Yesterday there was a news posting on the Jewish Heritage Europe website and Facebook page about a conference on synagogue wall paintings to be held next month in Jerusalem. The conference is organized by the Center for Jewish Art (CJA) at Hebrew University, and spans two days with expert sessions on issues of research, preservation, and presentation of synagogue murals in Europe, the Americas, and Israel.
A highlight of the conference is the launch of CJA’s new Catalogue of Wall Paintings in Central and East European Synagogues, a database project to present information on and images of synagogue wall paintings gathered by CJA between 1994 and 2015, from both surviving and lost synagogues. The project is ongoing, with a forecast completion by February 2017, but already there is a wealth of data and imagery available for browsing and research.
To date the catalog documents almost 150 synagogues in 10 European countries; Ukraine currently has 20 synagogues in the database, and browsing the site today we were startled to see an entry for Rohatyn. In 1994 the CJA collected one exterior and nine interior photographs of the building we know as the former beit midrash on vul. Valova (situated adjacent to the Great Synagogue of Rohatyn which was destroyed in World War II). Some records list this building as a synagogue, and it may well have served both prayer and learning purposes.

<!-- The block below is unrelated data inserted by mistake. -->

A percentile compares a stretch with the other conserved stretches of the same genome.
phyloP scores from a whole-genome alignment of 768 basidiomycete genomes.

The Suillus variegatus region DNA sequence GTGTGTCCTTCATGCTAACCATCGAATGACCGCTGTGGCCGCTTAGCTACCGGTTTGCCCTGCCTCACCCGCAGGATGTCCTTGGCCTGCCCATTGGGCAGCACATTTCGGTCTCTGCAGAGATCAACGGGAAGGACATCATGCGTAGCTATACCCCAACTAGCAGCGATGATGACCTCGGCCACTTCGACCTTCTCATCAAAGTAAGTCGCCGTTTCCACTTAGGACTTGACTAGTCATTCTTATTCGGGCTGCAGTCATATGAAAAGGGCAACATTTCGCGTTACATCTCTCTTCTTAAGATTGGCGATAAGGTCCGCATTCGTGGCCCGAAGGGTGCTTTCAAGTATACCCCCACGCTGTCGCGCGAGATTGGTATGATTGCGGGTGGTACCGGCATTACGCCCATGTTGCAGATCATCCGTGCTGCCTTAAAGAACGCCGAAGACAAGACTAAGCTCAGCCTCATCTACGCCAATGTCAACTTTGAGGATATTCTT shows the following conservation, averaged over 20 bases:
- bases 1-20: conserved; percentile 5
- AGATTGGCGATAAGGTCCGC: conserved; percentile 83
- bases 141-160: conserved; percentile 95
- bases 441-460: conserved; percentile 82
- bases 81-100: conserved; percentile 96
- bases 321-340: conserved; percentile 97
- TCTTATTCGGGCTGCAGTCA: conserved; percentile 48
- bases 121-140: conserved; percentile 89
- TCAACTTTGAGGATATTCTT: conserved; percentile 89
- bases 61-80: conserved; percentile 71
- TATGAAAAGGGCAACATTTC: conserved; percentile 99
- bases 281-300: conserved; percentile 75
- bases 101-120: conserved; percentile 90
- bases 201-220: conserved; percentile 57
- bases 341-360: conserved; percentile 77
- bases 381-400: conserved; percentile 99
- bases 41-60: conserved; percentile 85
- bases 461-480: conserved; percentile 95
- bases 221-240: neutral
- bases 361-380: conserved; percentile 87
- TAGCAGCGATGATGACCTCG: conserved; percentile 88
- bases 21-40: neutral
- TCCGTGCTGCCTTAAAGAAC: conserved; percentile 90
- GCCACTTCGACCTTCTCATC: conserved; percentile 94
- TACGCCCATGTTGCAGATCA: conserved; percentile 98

The images are in black & white, and rather dark, but what they show is striking: painted architectural elements of columns and temples alternate with depictions of draperies, tassels, and urns; the foreground features are set against a backdrop of Mediterranean or Middle Eastern vegetation (palms), probably representing the Holy Land, perhaps Jerusalem. It appears that the murals covered all four walls, including between, above, and below the arched windows on the exterior walls. By 1994 the wall paintings were already significantly damaged by water, wear, and masonry repairs, but what remained was clue enough to the former glory of the space.
When we visited the beit midrash in 2011, the scene was different; the walls had been whitewashed sometime after 1994, and only faint shadows of the original paintings were visible in a few places. City officials and locals pointed to the clues to highlight that the murals may still be recoverable under the more recent paint.
These newly-published images from newly-independent Ukraine are an important record of the past life of the building. We have updated our project page on Rohatyn synagogues documentation, and will continue to monitor the building for preservation opportunities in the future.